EGP to Test use of Bacteria to reduce H2S Emissions from Geothermal Plants
The bacterial consortium is able to produce hydrogen from the demolition of H2S in a more efficient and less expensive way compared to alternative methods.
Italian multinational Enel Green Power (EGP) is considering testing the use of a bacterial consortium to reduce Hydrogen Sulphide (H2S) emissions from geothermal plants.
The bacterial consortium is able to produce hydrogen from the demolition of H2S in a more efficient and much less expensive way compared to alternative methods.
The idea was entered in EGP's challenge launched in September 2017 through the Open Innovability online platform to search for innovative solutions to reduce the emission of hydrogen sulphide, while avoiding or reducing the use of soda, in the geothermal plants and to make the Mercury and Sulferized Hydrogen Reduction (AMIS) systems in EGP geothermal plants more effective.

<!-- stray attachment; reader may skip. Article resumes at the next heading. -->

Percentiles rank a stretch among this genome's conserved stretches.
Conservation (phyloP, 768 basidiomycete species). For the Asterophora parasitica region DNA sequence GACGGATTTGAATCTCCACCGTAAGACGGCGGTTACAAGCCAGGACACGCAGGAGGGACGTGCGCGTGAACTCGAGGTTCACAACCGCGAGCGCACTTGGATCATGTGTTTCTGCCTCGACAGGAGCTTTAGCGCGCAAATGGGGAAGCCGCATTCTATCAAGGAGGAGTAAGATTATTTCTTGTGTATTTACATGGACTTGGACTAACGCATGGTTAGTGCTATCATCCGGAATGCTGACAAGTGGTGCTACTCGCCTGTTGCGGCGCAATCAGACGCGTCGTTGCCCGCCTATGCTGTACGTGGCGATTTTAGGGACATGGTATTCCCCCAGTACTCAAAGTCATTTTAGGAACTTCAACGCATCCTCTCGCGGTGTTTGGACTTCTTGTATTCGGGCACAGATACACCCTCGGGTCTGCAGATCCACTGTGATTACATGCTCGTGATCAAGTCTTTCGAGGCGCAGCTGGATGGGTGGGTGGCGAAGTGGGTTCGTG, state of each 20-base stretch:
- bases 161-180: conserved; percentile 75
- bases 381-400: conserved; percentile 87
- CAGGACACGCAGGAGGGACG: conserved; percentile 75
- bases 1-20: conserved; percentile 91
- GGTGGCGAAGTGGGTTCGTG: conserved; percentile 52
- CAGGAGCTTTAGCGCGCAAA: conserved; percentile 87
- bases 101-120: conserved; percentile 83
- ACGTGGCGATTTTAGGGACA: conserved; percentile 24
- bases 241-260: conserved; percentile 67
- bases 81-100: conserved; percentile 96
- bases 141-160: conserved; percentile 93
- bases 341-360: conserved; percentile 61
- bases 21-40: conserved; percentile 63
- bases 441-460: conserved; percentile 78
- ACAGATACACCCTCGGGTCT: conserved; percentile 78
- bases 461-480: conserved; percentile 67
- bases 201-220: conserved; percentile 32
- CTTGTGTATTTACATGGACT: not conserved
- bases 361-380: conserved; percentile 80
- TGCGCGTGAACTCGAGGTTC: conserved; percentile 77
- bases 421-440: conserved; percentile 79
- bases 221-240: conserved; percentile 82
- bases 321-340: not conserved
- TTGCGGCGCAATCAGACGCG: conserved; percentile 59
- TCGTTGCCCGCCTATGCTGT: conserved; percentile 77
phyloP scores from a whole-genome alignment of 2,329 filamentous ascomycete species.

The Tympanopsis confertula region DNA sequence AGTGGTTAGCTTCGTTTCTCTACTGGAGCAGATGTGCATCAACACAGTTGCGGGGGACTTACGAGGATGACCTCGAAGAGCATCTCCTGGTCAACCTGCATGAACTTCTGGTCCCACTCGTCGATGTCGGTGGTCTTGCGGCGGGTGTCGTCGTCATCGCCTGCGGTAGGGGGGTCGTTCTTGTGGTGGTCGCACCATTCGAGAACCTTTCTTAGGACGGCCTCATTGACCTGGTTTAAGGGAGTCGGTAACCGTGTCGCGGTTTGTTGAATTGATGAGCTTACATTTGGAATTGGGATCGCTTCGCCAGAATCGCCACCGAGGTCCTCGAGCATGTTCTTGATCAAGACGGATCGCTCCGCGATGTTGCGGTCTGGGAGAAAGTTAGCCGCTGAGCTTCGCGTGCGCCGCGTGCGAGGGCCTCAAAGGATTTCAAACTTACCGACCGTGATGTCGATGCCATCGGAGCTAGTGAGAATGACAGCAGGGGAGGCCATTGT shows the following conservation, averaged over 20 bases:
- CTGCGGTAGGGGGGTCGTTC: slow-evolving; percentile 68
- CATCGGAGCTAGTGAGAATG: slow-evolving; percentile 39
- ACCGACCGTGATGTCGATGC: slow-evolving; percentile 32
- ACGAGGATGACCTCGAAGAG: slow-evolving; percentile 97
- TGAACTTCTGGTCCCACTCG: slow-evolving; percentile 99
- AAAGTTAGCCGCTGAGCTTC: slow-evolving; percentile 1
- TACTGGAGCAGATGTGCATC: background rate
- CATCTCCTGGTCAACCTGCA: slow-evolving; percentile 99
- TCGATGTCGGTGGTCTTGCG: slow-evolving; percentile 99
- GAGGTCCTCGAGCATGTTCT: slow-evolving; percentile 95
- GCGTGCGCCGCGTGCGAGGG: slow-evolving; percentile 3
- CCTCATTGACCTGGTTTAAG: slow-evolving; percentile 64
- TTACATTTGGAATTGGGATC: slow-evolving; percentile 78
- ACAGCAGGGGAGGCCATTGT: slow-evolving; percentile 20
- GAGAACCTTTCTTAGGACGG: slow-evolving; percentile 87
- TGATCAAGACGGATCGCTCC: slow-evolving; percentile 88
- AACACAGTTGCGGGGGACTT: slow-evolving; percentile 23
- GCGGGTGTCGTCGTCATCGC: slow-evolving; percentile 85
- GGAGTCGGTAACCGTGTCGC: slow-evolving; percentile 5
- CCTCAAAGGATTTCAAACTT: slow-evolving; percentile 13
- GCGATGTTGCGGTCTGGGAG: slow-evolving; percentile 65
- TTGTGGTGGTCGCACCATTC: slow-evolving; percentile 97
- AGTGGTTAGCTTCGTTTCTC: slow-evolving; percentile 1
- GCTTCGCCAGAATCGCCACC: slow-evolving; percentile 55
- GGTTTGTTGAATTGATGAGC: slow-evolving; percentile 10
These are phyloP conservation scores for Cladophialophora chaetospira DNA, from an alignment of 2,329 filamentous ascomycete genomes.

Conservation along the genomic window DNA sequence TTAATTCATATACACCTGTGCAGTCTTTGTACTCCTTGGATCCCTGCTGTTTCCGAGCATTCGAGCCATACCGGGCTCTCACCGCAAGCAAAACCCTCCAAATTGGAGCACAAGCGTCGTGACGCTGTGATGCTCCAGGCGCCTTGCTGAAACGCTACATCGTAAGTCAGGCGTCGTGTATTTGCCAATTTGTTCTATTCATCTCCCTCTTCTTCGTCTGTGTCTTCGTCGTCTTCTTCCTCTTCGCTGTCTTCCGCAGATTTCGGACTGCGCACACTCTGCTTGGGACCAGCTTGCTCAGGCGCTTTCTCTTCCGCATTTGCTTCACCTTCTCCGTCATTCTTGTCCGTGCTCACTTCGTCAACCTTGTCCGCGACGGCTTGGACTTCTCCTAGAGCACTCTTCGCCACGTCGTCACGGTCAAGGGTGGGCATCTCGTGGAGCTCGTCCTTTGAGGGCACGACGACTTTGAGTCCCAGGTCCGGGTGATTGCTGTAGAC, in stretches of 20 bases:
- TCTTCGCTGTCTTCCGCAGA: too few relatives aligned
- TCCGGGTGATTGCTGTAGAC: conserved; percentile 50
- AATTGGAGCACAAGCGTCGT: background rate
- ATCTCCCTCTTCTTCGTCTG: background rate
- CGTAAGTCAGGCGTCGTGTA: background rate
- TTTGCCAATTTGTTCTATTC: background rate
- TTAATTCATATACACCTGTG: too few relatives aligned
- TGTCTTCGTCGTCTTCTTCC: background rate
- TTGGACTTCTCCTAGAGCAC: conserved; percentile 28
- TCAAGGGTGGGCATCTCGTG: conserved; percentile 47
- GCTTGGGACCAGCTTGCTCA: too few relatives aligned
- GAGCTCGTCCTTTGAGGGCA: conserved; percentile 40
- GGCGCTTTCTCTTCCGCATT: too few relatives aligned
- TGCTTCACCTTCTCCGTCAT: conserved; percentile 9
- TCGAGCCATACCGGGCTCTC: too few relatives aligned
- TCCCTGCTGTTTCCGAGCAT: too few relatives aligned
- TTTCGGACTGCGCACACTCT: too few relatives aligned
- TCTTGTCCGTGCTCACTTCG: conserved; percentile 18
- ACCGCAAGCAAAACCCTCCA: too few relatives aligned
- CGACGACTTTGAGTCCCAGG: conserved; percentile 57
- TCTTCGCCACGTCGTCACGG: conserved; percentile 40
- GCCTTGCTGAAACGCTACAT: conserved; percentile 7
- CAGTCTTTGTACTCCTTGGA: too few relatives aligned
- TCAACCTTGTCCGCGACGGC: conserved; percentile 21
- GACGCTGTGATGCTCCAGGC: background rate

The winning idea presented by Luigia Lona involves a change in the last stage of the AMIS cycle, where soda is used to regulate the level of acidity in the liquid solution coming from the H2S reduction process. Specifically, the change involves halving the entry of soda in the scrubber and introducing a system that allows for the optimization of the quantity of soda consumed for different sections.
The winner, Luigia Lona, is a researcher, entrepreneur and scout for innovative solutions and has a degree in biological sciences with a specialization in bimolecular sciences, and a research doctorate on methods of desulphurization from Enea's biomass laboratory. On top of having her idea tested, Luigia will get the 15,000-euro prize for her idea.